Belcampo has two focuses.  One is a 20,000 acre ranch in Northern California that she manages.  This farm is the first in 40 years that has been authorized by the FDA to slaughter what they grow.  They opened their first store with the products, poultry and meat.  Now that they have all those kinks worked out they will open more.  Everything is heritage free, organic and humane certified.  The place is called the Butcher Shop and it will begin to roll out through west coast.  Great name. Not only will it sell meat they will also have a restaurant component attached to the butcher.  A total vertical operation.  Super smart.

The other part of the business is in Belize where they have another 200 acre farm that makes chocolate and rum.  It was a pre-existing fishermans lodge on the premises.  The rum and chocolate part of the businesss is profitable.  They are now making it into an eco-resort where they will focus on the food.  Experts from Blue Bottle Coffee, Vosges Chocolate and DestilerĂ­a SerrallĂ©s run classes for guests.  She also has a biodynamic ranch in Uruguay that produces beef, wine and olive oil that will also become an eco-resort.   

Anya has built something that is not only interesting enough for investors who want to make a difference in the world.  On the side, Anya started a non-profit called The Food Craft Institute that puts on an event called the Eat World Festival where  100,000 people come to Oakland every year to see 100 vendors that are starting their businesses.  Over 40 companies have launched out of this organization that also provides classes and helps small and medium sized businesses learn entrepreneurial skills to hone their businesses. 

You can't help but ask what is next on Anya's list?  Perhaps developing a fund to invest in companies that are changing the world through food.  She is an incredibly impressive woman.  A powerhouse who has touched so many interesting businesses that have made impacts across the globe. Businesses that provide social good but are profitable.  My kind of business.  I am looking forward to having a meal at the Butcher Shop when I am out west again.  They are opening in Santa Monica next year.  Oh and did I mention that I just bought a whole cow from Anya this past week? 

Comments (Archived):

  1. Anne Libby

    The triumph of a liberal arts degree!The next time I’m in an online discussion about how college students “should” only be able to study things that lead — in a direct and linear way — to fulfilling the bullet points on a job description, I will point them back to your blog post.Brava.

    1. Gotham Gal

      absolutely the triumph of a liberal arts degree!

  2. AG

    Just incredible! Hoping The Butcher Shop somehow makes it to the NYC area.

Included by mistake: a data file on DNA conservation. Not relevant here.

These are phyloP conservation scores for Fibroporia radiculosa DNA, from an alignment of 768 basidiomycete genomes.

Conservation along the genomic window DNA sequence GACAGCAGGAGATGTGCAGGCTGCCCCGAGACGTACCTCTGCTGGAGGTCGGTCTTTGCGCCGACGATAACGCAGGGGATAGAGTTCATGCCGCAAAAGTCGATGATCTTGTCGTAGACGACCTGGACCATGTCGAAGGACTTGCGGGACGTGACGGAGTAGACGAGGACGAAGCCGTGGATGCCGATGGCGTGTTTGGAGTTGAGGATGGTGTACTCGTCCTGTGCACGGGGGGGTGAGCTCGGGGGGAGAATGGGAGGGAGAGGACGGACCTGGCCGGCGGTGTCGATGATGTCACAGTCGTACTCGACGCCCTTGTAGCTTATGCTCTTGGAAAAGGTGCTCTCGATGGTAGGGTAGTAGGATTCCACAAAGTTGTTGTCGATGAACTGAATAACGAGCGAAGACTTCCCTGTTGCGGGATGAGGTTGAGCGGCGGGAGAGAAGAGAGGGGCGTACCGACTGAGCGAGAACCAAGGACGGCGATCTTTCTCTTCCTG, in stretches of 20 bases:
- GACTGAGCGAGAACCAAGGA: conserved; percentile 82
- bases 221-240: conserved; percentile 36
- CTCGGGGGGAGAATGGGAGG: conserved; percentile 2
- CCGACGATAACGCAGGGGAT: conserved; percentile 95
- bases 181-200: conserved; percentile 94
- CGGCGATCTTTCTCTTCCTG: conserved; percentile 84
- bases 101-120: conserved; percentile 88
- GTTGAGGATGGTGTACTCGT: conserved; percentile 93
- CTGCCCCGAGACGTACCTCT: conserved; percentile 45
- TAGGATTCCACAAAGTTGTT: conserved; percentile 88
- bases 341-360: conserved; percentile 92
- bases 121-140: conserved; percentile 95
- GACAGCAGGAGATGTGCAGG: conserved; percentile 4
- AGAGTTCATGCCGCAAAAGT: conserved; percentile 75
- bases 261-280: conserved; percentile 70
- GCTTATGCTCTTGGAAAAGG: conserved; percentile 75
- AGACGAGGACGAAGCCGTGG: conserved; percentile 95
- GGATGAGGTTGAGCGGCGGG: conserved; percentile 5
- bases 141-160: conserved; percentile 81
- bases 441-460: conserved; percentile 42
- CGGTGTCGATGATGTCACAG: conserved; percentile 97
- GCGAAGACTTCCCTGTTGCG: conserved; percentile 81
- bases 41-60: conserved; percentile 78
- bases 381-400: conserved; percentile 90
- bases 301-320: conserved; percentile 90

1. Gotham Gal

      i hope so too.

  3. Guest


    1. Gotham Gal

      hmm. ok.

      1. Guest

        .You have to check or uncheck a box telling the YouTube video when to start.Now it starts with anyone accessing the site in any form. Even for an unrelated post.JLM.

        1. LE

          If you look at the page source code it’s actually kaltura that the video is hosted on. It’s set to auto play.Here is the relevant page at Kaltura which tells you how to turn auto play off:

  4. LE

    “Oh and did I mention that I just bought a whole cow from Anya this past week? “You mean a live cow? Or? And if not live where do you put all that meat?

    1. JLM

      .First you get the cows, then you get the boots, then you get the hat, then you get the spread, then you get a horse and then you move to Texas.You have never tasted meat until you have tasted a calf that has never eaten grass and only been on Mother’s milk.It is better than veal.JLM.

      1. LE

        I do eat meat but I don’t buy meat so let me ask you this. Isn’t this the same as the organic meat that I would buy at the local whole foods from a local farmer? [2]And why (if it’s so good) isn’t it marketed that way like they market Kobe Beef [1] ? Why don’t I see it that way at restaurants “Texas Beef” or ?Ok, here’s the problem, this organization needs to go a bit upscale. Their image is “county fair” good slick marketing they could go pretty far with this. (I’m serious.)[1] Which I’ve read is a bunch of bs.[2] Actually when I’ve been at the whole foods and I’ve wanted to buy meat and I’ve said “What’s the best stuff you have?” I don’t really get a good sell job. Same with apples. “What’s the best apples?” Etc. Sears had this licked with tools as you know.

        1. JLM

          .Organic beef is cattle raised on grass and without “doctoring” and hormones and feed lots.I don’t agree with no “doctoring” as I think you run the risk of organic beef but sick cows.The calves I am talking about are very small and are typically served at BBQs in ranch country.You string them up by their hind hooves, cut their throats, bleed them out and butcher them on the spot.Best beef ever.Pro tip: Do not invite small children to the BBQ.JLM.

          1. pointsnfigures

  , great mail order beef. No hormones all naturally grass fed and finished.